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The association between alcohol use, alcohol use disorders and tuberculosis (TB). A systematic review

Overview of attention for article published in BMC Public Health, December 2009
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About this Attention Score

  • In the top 25% of all research outputs scored by Altmetric
  • High Attention Score compared to outputs of the same age (93rd percentile)

Mentioned by

news
1 news outlet
policy
2 policy sources
twitter
4 tweeters

Citations

dimensions_citation
189 Dimensions

Readers on

mendeley
277 Mendeley
connotea
2 Connotea
Title
The association between alcohol use, alcohol use disorders and tuberculosis (TB). A systematic review
Published in
BMC Public Health, December 2009
DOI 10.1186/1471-2458-9-450
Pubmed ID
Authors

Jürgen Rehm, Andriy V Samokhvalov, Manuela G Neuman, Robin Room, Charles Parry, Knut Lönnroth, Jayadeep Patra, Vladimir Poznyak, Svetlana Popova

Abstract

In 2004, tuberculosis (TB) was responsible for 2.5% of global mortality (among men 3.1%; among women 1.8%) and 2.2% of global burden of disease (men 2.7%; women 1.7%). The present work portrays accumulated evidence on the association between alcohol consumption and TB with the aim to clarify the nature of the relationship. A systematic review of existing scientific data on the association between alcohol consumption and TB, and on studies relevant for clarification of causality was undertaken. There is a strong association between heavy alcohol use/alcohol use disorders (AUD) and TB. A meta-analysis on the risk of TB for these factors yielded a pooled relative risk of 2.94 (95% CI: 1.89-4.59). Numerous studies show pathogenic impact of alcohol on the immune system causing susceptibility to TB among heavy drinkers. In addition, there are potential social pathways linking AUD and TB. Heavy alcohol use strongly influences both the incidence and the outcome of the disease and was found to be linked to altered pharmacokinetics of medicines used in treatment of TB, social marginalization and drift, higher rate of re-infection, higher rate of treatment defaults and development of drug-resistant forms of TB. Based on the available data, about 10% of the TB cases globally were estimated to be attributable to alcohol. The epidemiological and other evidence presented indicates that heavy alcohol use/AUD constitute a risk factor for incidence and re-infection of TB. Consequences for prevention and clinical interventions are discussed.

Twitter Demographics

The data shown below were collected from the profiles of 4 tweeters who shared this research output. Click here to find out more about how the information was compiled.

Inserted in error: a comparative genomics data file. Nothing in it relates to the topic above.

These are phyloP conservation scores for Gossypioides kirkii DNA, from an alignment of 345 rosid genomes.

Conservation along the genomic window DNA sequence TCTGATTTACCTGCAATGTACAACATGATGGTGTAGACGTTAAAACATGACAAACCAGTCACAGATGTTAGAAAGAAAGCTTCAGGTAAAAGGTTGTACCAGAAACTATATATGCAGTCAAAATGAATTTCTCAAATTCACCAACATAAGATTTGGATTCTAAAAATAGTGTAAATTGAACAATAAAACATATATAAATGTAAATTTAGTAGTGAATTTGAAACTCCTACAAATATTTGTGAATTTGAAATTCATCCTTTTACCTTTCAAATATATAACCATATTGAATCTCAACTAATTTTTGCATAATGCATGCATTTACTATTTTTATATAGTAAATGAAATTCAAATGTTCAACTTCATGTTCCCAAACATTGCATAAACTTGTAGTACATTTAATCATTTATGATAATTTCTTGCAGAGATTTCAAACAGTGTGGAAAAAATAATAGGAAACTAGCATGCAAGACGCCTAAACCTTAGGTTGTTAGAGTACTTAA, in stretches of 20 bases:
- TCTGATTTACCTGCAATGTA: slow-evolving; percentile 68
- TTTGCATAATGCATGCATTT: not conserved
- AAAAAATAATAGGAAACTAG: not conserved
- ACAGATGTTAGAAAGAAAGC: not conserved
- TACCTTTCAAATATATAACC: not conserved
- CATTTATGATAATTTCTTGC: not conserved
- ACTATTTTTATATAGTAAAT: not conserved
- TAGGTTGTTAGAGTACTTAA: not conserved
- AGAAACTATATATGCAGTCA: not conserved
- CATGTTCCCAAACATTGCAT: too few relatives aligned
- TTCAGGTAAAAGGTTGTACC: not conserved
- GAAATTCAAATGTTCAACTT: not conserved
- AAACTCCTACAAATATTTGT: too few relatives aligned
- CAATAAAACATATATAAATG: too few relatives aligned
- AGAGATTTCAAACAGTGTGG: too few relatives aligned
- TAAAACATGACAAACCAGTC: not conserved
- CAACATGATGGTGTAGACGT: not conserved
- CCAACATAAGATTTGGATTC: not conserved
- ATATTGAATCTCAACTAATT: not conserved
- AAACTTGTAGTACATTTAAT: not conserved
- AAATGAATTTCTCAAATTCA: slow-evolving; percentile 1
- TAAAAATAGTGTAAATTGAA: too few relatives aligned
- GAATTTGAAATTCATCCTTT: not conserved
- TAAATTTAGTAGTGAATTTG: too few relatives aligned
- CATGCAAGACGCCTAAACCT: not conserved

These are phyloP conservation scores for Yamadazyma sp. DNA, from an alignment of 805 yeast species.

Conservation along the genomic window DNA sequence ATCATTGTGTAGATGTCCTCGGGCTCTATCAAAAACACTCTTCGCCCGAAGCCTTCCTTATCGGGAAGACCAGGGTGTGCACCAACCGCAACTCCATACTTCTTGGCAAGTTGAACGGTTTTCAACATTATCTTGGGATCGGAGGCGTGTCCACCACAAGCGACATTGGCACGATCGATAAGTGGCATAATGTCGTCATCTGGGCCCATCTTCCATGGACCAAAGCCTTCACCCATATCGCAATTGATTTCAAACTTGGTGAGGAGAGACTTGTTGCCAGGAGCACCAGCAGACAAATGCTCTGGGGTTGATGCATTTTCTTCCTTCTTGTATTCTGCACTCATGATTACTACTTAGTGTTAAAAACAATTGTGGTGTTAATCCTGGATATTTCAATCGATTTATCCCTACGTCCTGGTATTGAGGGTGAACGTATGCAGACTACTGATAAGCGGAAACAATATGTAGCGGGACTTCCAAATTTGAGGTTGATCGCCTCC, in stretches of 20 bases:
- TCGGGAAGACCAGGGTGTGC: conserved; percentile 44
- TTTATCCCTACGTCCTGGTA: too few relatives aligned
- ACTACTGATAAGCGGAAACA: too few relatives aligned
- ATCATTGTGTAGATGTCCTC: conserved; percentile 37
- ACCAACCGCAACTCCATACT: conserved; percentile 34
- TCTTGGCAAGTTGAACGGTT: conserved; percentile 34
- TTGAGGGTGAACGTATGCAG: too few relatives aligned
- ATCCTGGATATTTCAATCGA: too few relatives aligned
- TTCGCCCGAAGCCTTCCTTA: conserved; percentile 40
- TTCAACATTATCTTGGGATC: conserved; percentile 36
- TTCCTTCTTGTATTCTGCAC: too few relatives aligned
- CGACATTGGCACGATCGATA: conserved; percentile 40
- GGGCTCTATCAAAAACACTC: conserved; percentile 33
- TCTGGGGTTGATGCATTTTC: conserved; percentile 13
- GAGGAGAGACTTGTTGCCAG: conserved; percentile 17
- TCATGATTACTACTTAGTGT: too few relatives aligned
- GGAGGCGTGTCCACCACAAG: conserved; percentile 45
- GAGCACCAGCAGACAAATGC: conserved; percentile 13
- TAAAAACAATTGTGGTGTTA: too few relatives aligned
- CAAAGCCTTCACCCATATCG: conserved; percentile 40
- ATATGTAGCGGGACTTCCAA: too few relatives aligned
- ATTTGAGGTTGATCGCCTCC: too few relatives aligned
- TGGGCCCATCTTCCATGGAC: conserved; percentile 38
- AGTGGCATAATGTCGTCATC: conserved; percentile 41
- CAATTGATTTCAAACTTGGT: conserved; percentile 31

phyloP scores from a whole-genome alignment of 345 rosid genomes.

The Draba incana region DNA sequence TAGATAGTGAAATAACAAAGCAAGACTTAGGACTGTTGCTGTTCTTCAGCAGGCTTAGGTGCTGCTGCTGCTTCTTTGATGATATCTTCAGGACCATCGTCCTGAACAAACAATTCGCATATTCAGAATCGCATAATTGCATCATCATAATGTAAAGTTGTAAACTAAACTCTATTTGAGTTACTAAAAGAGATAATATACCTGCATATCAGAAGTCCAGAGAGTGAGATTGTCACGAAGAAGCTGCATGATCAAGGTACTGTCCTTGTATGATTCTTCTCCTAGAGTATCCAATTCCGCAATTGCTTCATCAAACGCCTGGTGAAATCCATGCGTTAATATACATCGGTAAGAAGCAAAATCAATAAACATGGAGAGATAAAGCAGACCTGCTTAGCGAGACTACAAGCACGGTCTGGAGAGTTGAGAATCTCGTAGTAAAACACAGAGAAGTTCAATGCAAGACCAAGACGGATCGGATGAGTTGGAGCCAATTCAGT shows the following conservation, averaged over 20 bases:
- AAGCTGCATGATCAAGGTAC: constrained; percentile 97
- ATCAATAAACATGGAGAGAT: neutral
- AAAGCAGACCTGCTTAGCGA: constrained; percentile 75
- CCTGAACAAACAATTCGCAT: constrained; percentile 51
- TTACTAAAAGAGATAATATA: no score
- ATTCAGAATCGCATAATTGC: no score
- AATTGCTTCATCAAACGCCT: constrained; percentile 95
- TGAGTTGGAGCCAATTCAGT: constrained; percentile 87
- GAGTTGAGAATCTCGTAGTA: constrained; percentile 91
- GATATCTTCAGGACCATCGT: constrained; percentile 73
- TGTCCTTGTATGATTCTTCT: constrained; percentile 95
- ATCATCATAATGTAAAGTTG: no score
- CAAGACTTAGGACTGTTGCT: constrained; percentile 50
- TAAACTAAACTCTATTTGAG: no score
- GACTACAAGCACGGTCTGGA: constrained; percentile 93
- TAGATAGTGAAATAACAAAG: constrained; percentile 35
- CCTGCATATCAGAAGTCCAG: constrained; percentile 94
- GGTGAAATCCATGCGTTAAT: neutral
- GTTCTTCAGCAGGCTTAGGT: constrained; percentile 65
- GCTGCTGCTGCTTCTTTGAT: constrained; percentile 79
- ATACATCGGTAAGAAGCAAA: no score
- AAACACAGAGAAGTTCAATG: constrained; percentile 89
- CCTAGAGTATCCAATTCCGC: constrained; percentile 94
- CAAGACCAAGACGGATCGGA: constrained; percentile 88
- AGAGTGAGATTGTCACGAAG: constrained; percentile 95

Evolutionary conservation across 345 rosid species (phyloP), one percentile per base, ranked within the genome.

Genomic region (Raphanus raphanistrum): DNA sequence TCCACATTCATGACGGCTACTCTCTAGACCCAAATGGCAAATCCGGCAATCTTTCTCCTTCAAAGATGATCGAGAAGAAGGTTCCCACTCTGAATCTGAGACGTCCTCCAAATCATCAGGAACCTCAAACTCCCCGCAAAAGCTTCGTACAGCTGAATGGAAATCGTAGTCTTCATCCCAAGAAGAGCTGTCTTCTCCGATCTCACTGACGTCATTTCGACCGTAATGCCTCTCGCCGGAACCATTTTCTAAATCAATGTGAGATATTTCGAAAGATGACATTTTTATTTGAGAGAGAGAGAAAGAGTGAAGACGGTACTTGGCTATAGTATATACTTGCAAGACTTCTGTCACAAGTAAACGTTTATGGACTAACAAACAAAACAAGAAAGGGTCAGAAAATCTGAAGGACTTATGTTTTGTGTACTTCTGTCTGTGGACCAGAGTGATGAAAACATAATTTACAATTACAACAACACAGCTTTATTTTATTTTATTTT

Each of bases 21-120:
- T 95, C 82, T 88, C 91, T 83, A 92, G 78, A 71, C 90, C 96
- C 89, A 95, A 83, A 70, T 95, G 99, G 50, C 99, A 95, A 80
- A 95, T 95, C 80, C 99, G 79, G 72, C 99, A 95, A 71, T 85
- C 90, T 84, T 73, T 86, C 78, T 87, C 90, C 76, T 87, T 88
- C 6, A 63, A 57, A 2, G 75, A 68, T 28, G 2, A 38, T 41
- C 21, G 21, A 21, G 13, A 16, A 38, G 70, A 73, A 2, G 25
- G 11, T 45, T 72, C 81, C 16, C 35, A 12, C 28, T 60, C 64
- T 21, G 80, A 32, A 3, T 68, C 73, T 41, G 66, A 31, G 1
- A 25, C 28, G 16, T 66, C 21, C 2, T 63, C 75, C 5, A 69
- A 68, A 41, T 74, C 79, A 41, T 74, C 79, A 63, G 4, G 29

Mendeley readers

The data shown below were compiled from readership statistics for 277 Mendeley readers of this research output. Click here to see the associated Mendeley record.

Geographical breakdown

Country Count As %
United States 2 <1%
Brazil 2 <1%
India 1 <1%
South Africa 1 <1%
Canada 1 <1%
Armenia 1 <1%
Zimbabwe 1 <1%
Russia 1 <1%
United Kingdom 1 <1%
Other 4 1%
Unknown 262 95%

Demographic breakdown

Readers by professional status Count As %
Student > Master 75 27%
Researcher 39 14%
Student > Ph. D. Student 31 11%
Student > Bachelor 29 10%
Unspecified 28 10%
Other 75 27%
Readers by discipline Count As %
Medicine and Dentistry 143 52%
Unspecified 39 14%
Social Sciences 21 8%
Nursing and Health Professions 16 6%
Agricultural and Biological Sciences 16 6%
Other 42 15%

Attention Score in Context

This research output has an Altmetric Attention Score of 21. This is our high-level measure of the quality and quantity of online attention that it has received. This Attention Score, as well as the ranking and number of research outputs shown below, was calculated when the research output was last mentioned on 24 October 2018.
All research outputs
#696,366
of 12,834,493 outputs
Outputs from BMC Public Health
#746
of 8,740 outputs
Outputs of similar age
#12,402
of 188,216 outputs
Outputs of similar age from BMC Public Health
#1
of 3 outputs
Altmetric has tracked 12,834,493 research outputs across all sources so far. Compared to these this one has done particularly well and is in the 94th percentile: it's in the top 10% of all research outputs ever tracked by Altmetric.
So far Altmetric has tracked 8,740 research outputs from this source. They typically receive a lot more attention than average, with a mean Attention Score of 10.9. This one has done particularly well, scoring higher than 91% of its peers.
Older research outputs will score higher simply because they've had more time to accumulate mentions. To account for age we can compare this Altmetric Attention Score to the 188,216 tracked outputs that were published within six weeks on either side of this one in any source. This one has done particularly well, scoring higher than 93% of its contemporaries.
We're also able to compare this research output to 3 others from the same source and published within six weeks on either side of this one. This one has scored higher than all of them